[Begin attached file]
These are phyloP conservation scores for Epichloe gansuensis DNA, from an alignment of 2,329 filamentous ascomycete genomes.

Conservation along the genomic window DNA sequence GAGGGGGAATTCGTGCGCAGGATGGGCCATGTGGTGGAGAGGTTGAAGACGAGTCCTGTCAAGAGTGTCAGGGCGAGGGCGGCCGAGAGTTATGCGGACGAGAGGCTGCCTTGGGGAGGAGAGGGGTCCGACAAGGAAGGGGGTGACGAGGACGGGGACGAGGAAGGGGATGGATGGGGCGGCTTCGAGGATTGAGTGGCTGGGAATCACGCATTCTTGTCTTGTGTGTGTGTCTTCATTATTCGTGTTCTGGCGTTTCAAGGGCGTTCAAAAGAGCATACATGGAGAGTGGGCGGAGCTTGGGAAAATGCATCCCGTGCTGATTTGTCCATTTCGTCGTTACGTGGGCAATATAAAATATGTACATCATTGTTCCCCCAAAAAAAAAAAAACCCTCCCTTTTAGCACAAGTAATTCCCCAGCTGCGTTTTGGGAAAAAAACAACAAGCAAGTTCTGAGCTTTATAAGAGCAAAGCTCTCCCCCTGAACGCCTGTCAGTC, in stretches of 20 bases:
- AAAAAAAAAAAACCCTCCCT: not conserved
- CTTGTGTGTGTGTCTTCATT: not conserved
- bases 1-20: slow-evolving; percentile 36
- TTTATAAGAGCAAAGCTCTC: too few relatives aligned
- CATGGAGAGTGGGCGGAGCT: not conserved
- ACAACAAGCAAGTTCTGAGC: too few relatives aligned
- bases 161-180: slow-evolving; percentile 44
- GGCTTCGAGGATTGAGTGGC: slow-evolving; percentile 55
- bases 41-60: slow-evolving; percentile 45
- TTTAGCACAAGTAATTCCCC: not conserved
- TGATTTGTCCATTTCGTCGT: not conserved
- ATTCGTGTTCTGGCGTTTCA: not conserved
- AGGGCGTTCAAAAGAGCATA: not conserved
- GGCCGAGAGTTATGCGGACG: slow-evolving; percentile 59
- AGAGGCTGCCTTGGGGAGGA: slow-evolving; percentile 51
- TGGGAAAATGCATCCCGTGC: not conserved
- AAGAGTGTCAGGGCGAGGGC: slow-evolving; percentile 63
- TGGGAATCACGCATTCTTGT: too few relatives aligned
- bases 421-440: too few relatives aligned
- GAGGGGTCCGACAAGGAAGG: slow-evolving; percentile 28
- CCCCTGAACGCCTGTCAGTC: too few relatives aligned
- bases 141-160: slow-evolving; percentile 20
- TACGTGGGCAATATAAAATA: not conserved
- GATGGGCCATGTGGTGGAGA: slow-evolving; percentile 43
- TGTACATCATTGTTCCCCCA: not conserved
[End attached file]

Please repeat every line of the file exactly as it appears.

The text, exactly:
These are phyloP conservation scores for Epichloe gansuensis DNA, from an alignment of 2,329 filamentous ascomycete genomes.

Conservation along the genomic window DNA sequence GAGGGGGAATTCGTGCGCAGGATGGGCCATGTGGTGGAGAGGTTGAAGACGAGTCCTGTCAAGAGTGTCAGGGCGAGGGCGGCCGAGAGTTATGCGGACGAGAGGCTGCCTTGGGGAGGAGAGGGGTCCGACAAGGAAGGGGGTGACGAGGACGGGGACGAGGAAGGGGATGGATGGGGCGGCTTCGAGGATTGAGTGGCTGGGAATCACGCATTCTTGTCTTGTGTGTGTGTCTTCATTATTCGTGTTCTGGCGTTTCAAGGGCGTTCAAAAGAGCATACATGGAGAGTGGGCGGAGCTTGGGAAAATGCATCCCGTGCTGATTTGTCCATTTCGTCGTTACGTGGGCAATATAAAATATGTACATCATTGTTCCCCCAAAAAAAAAAAAACCCTCCCTTTTAGCACAAGTAATTCCCCAGCTGCGTTTTGGGAAAAAAACAACAAGCAAGTTCTGAGCTTTATAAGAGCAAAGCTCTCCCCCTGAACGCCTGTCAGTC, in stretches of 20 bases:
- AAAAAAAAAAAACCCTCCCT: not conserved
- CTTGTGTGTGTGTCTTCATT: not conserved
- bases 1-20: slow-evolving; percentile 36
- TTTATAAGAGCAAAGCTCTC: too few relatives aligned
- CATGGAGAGTGGGCGGAGCT: not conserved
- ACAACAAGCAAGTTCTGAGC: too few relatives aligned
- bases 161-180: slow-evolving; percentile 44
- GGCTTCGAGGATTGAGTGGC: slow-evolving; percentile 55
- bases 41-60: slow-evolving; percentile 45
- TTTAGCACAAGTAATTCCCC: not conserved
- TGATTTGTCCATTTCGTCGT: not conserved
- ATTCGTGTTCTGGCGTTTCA: not conserved
- AGGGCGTTCAAAAGAGCATA: not conserved
- GGCCGAGAGTTATGCGGACG: slow-evolving; percentile 59
- AGAGGCTGCCTTGGGGAGGA: slow-evolving; percentile 51
- TGGGAAAATGCATCCCGTGC: not conserved
- AAGAGTGTCAGGGCGAGGGC: slow-evolving; percentile 63
- TGGGAATCACGCATTCTTGT: too few relatives aligned
- bases 421-440: too few relatives aligned
- GAGGGGTCCGACAAGGAAGG: slow-evolving; percentile 28
- CCCCTGAACGCCTGTCAGTC: too few relatives aligned
- bases 141-160: slow-evolving; percentile 20
- TACGTGGGCAATATAAAATA: not conserved
- GATGGGCCATGTGGTGGAGA: slow-evolving; percentile 43
- TGTACATCATTGTTCCCCCA: not conserved